What is World Sustainable Energy Days?
Sustainability themed school trips are something that WildChina enthusiastically organizes. There isn’t a time where we don’t contemplate our contribution to sustainable development more than during World Sustainable Energy Days (WSED). This is one of the largest annual conferences on climate neutrality and energy transition in Europe. This year, the WSED will take place in Wels, Austria on 5-8 April. Its motto ‘Energy transition – full speed ahead!’ is apropos, given that the conferences will lead important discussions on how leveraging policies, technologies, and markets can expedite the global effort of reducing emissions.
Interestingly, the conference will be hosted in Upper Austria, a region that is leading by example in embracing energy transition, having demonstrated such after reducing greenhouse gas emissions by 39% within the past 10 years (Silvia, 2021).
Outside of Europe, China has been making progressions in renewable energy innovations and transitioning to clean energy. In recent decades, the country has demonstrated this positive shift through policies that embrace zero-emission energy. For example, China has imposed policies to accelerate the adoption of electric vehicles, and that by 2030 all sales by automakers will make up 40% of sales!
Those who aren’t familiar with China may not be aware of the aforementioned policies and actions that China has enacted to help populations and countries transition from depending on fossil fuels to using clean energy.
To spread awareness of China’s current contribution to sustainable energy, and inform more people about the significance of these efforts to sustainable development, WildChina Education has been organizing sustainability themed school trips that are aimed at teaching students the importance of the United Nations Sustainable Development Goals (UNSDG) through interactive activities in locations invested in sustainable development.
This article will demonstrate how to teach sustainability in China effectively through organizing meaningful school trips, and references WildChina’s successful program in Shandong Province to illustrate this point.
When it comes to tackling air and water pollution, China continues to undergo a dramatic transformation in cleaning up its cities. Because China’s investments in renewable energy don’t receive as much attention in Western mainstream media, China doesn’t immediately spring into people’s minds when topics such as sustainable development are discussed.
A big reason for this is China’s prior history with the air pollution that was plaguing the country. Prior to China’s recent focus on sustainable development, air pollution was a big factor that was responsible for many deaths and labor unproductivity taking place in the country (Rohde & Muller, 2015).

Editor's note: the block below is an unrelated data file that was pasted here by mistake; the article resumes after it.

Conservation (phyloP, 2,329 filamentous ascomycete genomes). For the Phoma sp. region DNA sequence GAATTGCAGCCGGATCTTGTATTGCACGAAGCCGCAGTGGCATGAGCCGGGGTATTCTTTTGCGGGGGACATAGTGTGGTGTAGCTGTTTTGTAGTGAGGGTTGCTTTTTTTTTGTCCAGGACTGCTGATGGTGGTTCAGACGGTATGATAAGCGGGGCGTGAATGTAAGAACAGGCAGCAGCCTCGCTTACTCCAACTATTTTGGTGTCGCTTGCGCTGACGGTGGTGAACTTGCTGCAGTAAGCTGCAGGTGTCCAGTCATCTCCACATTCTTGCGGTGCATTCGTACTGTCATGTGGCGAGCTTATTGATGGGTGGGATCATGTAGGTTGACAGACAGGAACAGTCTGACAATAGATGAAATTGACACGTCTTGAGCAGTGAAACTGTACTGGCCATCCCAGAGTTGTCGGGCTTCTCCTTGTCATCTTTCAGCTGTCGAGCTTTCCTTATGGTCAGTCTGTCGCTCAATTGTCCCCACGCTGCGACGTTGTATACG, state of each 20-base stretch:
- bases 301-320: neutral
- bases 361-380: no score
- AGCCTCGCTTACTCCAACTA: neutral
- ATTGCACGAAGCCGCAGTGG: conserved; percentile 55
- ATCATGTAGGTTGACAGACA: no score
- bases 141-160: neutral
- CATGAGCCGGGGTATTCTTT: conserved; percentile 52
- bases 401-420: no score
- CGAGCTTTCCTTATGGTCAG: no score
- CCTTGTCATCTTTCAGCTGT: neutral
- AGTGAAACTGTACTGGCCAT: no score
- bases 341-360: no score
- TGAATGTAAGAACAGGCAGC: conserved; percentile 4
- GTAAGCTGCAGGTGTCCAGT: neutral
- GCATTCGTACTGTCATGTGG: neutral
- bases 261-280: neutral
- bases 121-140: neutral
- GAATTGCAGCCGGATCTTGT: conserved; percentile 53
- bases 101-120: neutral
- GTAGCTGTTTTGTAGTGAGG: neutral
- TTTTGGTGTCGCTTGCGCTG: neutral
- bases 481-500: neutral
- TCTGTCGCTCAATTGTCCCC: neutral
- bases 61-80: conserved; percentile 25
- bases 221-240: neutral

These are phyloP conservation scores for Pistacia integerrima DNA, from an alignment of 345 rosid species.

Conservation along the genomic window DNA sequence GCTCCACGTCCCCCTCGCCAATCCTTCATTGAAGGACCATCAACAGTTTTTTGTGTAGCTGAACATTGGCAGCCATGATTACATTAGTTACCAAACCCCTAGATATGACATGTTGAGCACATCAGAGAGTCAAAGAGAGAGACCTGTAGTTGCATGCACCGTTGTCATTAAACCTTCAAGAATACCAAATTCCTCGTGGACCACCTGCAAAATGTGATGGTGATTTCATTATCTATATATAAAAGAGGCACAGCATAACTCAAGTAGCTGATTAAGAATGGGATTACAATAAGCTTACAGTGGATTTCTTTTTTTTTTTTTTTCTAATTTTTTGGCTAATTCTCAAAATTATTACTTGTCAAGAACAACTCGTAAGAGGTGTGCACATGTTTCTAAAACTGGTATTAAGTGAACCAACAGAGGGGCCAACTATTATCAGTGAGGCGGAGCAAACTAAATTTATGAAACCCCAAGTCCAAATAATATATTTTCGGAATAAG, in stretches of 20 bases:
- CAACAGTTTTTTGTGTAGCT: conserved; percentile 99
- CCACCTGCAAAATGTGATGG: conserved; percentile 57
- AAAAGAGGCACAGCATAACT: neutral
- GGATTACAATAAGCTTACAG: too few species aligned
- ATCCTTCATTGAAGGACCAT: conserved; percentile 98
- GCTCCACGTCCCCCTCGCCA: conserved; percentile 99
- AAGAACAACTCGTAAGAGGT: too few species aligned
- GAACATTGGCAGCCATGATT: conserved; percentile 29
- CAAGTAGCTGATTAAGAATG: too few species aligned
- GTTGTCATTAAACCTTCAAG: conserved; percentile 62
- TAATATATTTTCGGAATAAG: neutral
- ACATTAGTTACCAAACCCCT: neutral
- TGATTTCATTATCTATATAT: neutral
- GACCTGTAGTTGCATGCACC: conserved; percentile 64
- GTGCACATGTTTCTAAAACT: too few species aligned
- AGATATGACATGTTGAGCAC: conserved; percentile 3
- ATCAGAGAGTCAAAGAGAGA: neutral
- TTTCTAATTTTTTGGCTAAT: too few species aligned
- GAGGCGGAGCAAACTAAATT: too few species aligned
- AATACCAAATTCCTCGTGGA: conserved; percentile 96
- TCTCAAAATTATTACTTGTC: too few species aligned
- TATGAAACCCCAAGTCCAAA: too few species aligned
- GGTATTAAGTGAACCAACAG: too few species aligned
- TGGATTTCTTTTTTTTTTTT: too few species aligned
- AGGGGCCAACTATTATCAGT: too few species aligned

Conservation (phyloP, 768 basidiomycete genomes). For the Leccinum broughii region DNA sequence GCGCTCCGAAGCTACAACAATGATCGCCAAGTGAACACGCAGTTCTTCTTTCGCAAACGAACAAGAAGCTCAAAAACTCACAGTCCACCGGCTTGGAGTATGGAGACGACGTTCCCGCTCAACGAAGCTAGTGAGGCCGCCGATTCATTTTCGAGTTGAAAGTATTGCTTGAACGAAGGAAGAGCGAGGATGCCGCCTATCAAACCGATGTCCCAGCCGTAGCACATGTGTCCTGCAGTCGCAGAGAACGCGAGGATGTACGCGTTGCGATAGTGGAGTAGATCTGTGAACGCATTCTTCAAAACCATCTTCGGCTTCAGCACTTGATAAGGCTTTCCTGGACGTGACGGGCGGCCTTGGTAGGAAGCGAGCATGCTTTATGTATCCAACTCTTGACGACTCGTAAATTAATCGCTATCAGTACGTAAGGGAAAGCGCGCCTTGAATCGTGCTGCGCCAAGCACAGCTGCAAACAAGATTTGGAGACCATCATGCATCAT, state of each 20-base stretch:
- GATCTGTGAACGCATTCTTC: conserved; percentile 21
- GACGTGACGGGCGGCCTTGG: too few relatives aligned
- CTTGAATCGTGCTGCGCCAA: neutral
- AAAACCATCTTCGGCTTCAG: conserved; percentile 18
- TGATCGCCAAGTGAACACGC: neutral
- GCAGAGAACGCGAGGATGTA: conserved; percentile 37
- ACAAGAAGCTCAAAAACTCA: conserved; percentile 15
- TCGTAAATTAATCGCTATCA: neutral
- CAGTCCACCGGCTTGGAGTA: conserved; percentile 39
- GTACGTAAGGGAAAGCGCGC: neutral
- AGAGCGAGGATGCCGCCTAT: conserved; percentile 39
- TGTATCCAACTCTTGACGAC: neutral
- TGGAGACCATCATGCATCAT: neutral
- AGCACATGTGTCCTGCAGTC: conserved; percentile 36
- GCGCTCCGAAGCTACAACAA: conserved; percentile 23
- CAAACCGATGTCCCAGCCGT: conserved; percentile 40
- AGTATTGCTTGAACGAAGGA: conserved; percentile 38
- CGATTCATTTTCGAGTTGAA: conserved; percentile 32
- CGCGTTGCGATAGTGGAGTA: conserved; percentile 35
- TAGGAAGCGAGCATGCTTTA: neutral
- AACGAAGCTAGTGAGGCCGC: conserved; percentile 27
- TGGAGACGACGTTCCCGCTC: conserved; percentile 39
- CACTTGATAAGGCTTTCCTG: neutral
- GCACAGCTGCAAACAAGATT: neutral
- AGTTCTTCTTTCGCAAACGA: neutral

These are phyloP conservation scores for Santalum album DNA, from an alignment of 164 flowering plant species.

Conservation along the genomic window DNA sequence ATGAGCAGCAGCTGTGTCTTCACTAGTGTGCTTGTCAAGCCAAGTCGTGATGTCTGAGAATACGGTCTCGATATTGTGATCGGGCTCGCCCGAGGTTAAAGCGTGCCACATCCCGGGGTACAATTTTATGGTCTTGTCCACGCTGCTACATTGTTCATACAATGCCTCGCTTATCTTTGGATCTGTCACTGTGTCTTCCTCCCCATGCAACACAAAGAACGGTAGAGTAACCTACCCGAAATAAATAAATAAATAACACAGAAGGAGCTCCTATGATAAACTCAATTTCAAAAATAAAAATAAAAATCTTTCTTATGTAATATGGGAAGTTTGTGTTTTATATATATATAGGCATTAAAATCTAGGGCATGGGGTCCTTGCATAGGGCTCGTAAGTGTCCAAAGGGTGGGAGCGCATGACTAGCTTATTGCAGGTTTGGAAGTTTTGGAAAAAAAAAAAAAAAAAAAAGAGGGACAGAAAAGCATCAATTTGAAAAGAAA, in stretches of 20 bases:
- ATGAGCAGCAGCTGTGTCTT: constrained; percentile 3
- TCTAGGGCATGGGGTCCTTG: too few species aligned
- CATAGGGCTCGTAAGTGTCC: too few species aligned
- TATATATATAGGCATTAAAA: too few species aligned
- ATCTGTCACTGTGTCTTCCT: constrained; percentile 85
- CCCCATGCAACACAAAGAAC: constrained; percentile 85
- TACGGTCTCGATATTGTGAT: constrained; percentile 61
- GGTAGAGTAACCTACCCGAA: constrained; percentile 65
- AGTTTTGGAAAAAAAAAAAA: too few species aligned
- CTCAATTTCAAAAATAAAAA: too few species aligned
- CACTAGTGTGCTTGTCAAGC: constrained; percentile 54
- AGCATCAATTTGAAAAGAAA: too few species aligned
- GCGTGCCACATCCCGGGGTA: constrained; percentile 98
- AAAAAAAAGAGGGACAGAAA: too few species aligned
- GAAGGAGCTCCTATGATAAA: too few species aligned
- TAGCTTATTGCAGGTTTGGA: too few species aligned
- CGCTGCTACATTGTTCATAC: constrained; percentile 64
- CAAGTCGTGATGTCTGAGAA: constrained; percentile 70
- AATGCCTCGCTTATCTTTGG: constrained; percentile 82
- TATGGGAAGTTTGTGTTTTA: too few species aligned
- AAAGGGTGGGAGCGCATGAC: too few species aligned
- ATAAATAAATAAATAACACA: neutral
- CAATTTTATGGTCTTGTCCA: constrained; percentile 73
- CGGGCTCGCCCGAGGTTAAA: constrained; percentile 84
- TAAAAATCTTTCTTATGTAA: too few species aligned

Nowadays, China is heavily invested in renewable energy, so much so that the country announced it will peak carbon dioxide emissions before 2030 and reach carbon neutrality before 2060 (Song, 2020). So what is China doing to combat pollution and climate change?
Sustainable Energy Practices in China
One of the reasons I enjoy traveling across China (especially on their famous high-speed rails!) is that I get to enjoy the array of vast scenery that passes by. As I leave the bustling city, I’ve noticed that I usually come across open lands with towering wind turbines dotted everywhere. I had never seen so many wind turbines in my life prior to being in China!
It wasn’t a surprise to find out that China continues to accelerate the adoption of wind and solar power in 2022 and beyond. China’s largest state-owned businesses have pledged to invest in renewable energy and it shows by the strong growth that the global renewable energy sector has seen in the past two years.
Moreover, the capacity of these renewable energy technologies continues to expand in efficiency and size every year, making renewable energy more competitive with fossil fuels (Xue, 2022).
Speaking of fossil fuels, China plans to reduce fossil fuel use to below 20% by 2060. Coal is the world’s biggest polluter, but reducing its consumption is no easy task as 60% of the country is still fuelled by coal (France-Presse, 2021). There are also other challenges to optimizing renewable energy sources, most notably the amount of solar and wind power that is wasted from ineffective energy regulation and inefficiently handling and storing surplus energy (Boren, 2017).
In response, China has pledged to reduce power curtailment by improving its electrical grid infrastructure and experienced a 7% reduction in curtailment rate nationwide in 2019 (Radowitz, 2019). In addition, generation rights trading (GRT) has reduced renewable energy curtailment in regions of China with high concentrations of renewable energy by allocating resources optimally (Zhao, Zhang, Li & Zha, 2021).
WildChina Education’s Sustainable Energy Program in Shandong
We believe that the most practical, fun, and effective way for students to understand China’s current efforts in sustainable development isn’t to lecture them to boredom with a laundry list of information.
That’s why WildChina Education welcomes students to physically and visually experience our sustainability themed school trips that explore the country on a wide scale. Students that join our sustainability themed school trips get a holistic service learning experience by completing sustainability workshops and community service projects that teach them the importance of sustainable development initiatives.
WildChina Education’s sustainability themed school trips are designed with a purpose. We demonstrated this by taking students from Qingdao Amerasia International School to further explore their province of Shandong, a province located in eastern China that used to heavily rely on consuming fossil fuels, but is now the home of a variety of renewable energy sources and power stations, which has seen emissions reductions and energy conservation since 2007 (IEA, 2021).
Our sustainability themed school trips had received overwhelmingly positive feedback from the students and parents for creating an immersive experience that was both educational and exciting. So how were we able to accomplish this?